I quickly came across the “opening word” strategy – try to cover as many vowels as possible in a single word – two good words: AUDIO, and ADIEU – you’re almost certain to get at least one vowel, occasionally two. The vowels are likely in the wrong location but you’re on your way. There are a bunch of opening word selections – here’s one with some helpful starting words.
Strategy two: high frequency consonants and consonant clusters. I had to google for lists of 5-letter words with various consonant and vowel combinations – they just wouldn’t pop into my head. Once I had some lists in front of me I started coming up with words on my own. I now have lists of 3-vowel words, 2 vowel words, words using S, L, T, R, N, M, P, H – some of the most commonly used consonants. Then there are consonant clusters: CL, CR, DR, FL, FR, GL, GR, ST, STR, WR, – I’ve probably missed a few here, but you get the drift.
I read somewhere in the last day or two, don’t waste time on a final S – there seem to be no plural words so save your S for other positions in the word. Also, there can be double letters – both consonants and vowels – that can be tricky.
With my word lists at hand, I’m getting better at the game – I’ve even managed to solve it several times in 6 words, a few times in 4 words. Today’s word HUMOR I missed altogether (my 6th word ROUGH had 4 letters R, O, U, H all in the wrong location – I would never have thought of HUMOR because my spelling for the word is HUMOUR! This is an American English game.
I have no idea why but lately the socks I’ve been knitting have turned out to be a bit too long to fit comfortably into my shoes – the foot is just a bit too long so it bunches at the instep or the heel pulls up instead of sitting comfortably in place. As a result I’ve stopped wearing those socks!
I haven’t changed the needles I’m using, the yarn is sock weight, my tension hasn’t changed noticeably, I’m knitting the same number of rows for the gusset, the foot and the toe. For some reason, however, the sock feet are coming out that bit longer.
The other day I decided either to give those socks away (I put three pairs in the give-away basket – they’re practically unworn) or to shorten the foot. I decided to give shortening the foot a try.
There are two possible ways of doing that – open the toe seam and unravel the toe shaping, then remove 4 rows and reknit the toe; or cut the foot, unravel a couple of rows each side then graft the two parts together using a 3-needle cast-off (also known as the Kitchener Stitch).
I decided to try cutting and grafting.
Let me describe how I do this:
I start by picking up 32 stitches on one side of the foot and the remaining 32 stitches on the second side (being very careful to stay in the same row). I do this across the sides of the foot so I can begin and end the grafting process on the underside of the sock.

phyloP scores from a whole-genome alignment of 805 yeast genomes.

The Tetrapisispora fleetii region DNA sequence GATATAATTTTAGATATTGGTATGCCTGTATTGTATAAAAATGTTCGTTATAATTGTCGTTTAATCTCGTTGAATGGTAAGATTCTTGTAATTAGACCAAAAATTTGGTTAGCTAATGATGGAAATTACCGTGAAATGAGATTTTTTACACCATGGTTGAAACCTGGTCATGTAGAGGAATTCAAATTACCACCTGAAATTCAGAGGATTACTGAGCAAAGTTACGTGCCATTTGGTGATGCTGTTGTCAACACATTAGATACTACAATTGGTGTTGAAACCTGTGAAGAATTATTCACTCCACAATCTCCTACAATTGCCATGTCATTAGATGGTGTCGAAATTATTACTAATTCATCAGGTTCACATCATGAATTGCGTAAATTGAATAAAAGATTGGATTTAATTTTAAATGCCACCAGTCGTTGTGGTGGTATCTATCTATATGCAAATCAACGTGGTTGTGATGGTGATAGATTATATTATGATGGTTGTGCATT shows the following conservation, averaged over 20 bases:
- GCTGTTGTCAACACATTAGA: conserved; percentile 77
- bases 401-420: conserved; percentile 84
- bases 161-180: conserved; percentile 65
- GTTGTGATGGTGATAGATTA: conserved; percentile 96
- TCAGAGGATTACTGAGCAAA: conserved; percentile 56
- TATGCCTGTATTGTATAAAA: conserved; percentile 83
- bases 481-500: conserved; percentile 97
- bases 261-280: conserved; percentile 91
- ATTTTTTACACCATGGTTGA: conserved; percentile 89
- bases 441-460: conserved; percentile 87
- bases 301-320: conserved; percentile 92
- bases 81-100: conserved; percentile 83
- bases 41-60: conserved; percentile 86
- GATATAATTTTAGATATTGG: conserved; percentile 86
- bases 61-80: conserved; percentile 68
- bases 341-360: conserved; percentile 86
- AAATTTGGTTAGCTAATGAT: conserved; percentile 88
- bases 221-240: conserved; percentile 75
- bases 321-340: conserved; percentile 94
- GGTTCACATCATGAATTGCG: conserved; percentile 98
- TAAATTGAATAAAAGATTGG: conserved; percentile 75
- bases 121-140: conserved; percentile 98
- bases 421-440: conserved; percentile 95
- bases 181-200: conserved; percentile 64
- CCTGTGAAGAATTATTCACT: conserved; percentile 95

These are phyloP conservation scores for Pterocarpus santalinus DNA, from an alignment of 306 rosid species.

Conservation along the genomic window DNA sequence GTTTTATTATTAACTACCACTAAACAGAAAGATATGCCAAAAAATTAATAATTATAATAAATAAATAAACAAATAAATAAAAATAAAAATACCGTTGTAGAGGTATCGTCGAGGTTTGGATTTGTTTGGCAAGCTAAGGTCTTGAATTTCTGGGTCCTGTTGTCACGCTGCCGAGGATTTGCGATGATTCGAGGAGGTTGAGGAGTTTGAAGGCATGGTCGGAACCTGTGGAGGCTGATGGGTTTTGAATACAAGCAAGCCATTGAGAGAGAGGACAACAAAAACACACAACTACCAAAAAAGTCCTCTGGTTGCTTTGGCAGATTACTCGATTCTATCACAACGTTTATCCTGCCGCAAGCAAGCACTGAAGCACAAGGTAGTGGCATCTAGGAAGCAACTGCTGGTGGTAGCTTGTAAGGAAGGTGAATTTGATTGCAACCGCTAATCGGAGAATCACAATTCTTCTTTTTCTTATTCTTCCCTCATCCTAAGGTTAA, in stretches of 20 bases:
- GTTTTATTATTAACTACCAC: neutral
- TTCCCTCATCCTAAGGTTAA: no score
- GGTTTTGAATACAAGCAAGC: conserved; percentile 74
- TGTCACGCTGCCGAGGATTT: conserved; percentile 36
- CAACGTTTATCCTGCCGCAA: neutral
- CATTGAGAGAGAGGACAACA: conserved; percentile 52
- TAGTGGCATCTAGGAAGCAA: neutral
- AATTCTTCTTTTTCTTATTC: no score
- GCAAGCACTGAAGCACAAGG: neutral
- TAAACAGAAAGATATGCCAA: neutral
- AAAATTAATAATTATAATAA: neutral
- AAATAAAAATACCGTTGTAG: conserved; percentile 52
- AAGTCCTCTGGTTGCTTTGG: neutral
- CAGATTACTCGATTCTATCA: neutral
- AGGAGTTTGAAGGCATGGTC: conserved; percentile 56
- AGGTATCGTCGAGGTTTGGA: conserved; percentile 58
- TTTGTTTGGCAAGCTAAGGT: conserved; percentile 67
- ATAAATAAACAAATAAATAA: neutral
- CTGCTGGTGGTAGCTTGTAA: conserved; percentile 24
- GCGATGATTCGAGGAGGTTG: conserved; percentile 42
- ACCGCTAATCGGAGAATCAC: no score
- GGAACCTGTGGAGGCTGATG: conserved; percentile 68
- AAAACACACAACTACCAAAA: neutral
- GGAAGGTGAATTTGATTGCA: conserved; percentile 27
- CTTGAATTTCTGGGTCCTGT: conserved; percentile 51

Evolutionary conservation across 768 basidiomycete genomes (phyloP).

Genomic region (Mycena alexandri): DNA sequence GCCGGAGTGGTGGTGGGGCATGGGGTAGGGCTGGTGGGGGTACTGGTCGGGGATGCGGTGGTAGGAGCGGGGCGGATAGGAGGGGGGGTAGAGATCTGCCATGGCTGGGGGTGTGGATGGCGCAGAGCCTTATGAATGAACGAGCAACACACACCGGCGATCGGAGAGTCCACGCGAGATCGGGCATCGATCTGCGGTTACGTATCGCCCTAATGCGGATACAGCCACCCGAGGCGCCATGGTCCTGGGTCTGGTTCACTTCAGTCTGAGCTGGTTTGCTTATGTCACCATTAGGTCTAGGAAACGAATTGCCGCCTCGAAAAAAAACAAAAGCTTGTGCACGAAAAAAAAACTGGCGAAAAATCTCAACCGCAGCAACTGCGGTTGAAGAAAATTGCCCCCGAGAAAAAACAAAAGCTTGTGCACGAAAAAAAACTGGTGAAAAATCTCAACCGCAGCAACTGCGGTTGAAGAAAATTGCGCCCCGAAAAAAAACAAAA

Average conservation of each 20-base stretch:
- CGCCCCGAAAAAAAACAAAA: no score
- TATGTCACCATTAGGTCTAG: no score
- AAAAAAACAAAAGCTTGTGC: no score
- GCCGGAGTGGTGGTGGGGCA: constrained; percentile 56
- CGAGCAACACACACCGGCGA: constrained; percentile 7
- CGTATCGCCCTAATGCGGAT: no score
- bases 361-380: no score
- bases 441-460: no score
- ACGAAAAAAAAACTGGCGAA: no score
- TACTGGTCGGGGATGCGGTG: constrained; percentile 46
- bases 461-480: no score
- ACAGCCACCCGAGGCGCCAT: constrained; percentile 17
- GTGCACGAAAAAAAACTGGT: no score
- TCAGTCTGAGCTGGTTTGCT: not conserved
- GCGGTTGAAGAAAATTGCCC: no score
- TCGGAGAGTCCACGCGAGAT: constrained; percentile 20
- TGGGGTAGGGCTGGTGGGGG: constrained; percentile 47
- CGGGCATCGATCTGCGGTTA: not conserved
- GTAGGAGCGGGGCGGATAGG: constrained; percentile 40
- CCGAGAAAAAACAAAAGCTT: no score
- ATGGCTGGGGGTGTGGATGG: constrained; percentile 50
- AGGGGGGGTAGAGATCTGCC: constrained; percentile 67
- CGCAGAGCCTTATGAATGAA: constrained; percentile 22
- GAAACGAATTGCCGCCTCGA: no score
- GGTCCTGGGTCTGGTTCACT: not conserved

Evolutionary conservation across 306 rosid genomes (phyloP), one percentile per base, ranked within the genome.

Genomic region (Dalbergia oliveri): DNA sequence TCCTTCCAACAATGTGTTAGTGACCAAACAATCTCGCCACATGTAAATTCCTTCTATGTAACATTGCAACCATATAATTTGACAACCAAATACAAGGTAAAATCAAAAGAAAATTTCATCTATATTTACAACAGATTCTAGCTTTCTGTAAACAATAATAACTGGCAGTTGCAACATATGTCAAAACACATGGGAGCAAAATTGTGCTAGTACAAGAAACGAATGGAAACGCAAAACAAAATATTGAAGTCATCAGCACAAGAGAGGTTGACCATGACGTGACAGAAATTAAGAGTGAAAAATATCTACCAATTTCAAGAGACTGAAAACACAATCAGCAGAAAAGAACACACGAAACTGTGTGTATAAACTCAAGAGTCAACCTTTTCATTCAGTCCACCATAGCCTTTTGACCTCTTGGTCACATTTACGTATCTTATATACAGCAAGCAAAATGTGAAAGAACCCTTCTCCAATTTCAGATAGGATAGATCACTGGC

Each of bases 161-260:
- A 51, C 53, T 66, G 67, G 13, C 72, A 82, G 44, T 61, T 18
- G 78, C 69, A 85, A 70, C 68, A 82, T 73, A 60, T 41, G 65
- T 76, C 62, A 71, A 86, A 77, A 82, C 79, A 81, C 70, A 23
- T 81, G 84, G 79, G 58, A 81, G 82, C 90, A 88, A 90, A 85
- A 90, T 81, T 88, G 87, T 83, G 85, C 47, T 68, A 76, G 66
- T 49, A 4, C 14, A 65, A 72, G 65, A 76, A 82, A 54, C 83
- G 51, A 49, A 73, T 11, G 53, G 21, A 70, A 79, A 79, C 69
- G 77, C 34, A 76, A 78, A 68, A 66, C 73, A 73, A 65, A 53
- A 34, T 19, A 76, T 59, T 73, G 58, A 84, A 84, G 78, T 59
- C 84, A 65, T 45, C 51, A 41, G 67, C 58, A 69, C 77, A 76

Once I have all 64 stitches on two needles I cut a stitch on the instep, and start unravelling that one row one stitch at a time.
I continue unravelling the selected row until I am able to separate the toe and the rest of the sock.
I pick up stitches 2-3 rows from the raw knit edge on both sides of the toe. I unravel back to the needles. Before going further, I shorten the loose end, and weave it in so the first stitch remains taut and the yarn tail is out of my way.
I carefully start grafting the toe to the sock using the Kitchener stitch, making sure I keep the grafting yarn loose. I work about half way across one side, adjust the tension of the grafting stitches; then carry on to the end of that pair of needles (and adjust the grafted stitch tension again).
I continue on the second side to finish the graft, adjusting the stitch tension as I go along. I anchor the grafting yarn to the first stitches of the toe and the foot, trim the yarn and weave the loose end in.
I have a finished, shorter, sock!
It takes me just under an hour to shorten one sock. Shortening the sock by unravelling the toe, taking out the 4 rows, and reknitting the toe would take at least 2 hours/sock. I’m ahead of the game by using the grafting method.
I’m now on my 4th pair.
To avoid having to do this in future, I’ve been knitting 4 fewer rows in the foot from the end of the gusset to the beginning of the toe-ing off. Although nobody has complained the gifted socks are too long, I know they must be because they’re too long for my size 8 foot! The socks I’m now knitting are 4 rows shorter and should better fit people who wear a size 7 1/2 to 8 shoe. The longer footed socks in my give away stash will be reserved for people who wear size 8 1/2-9.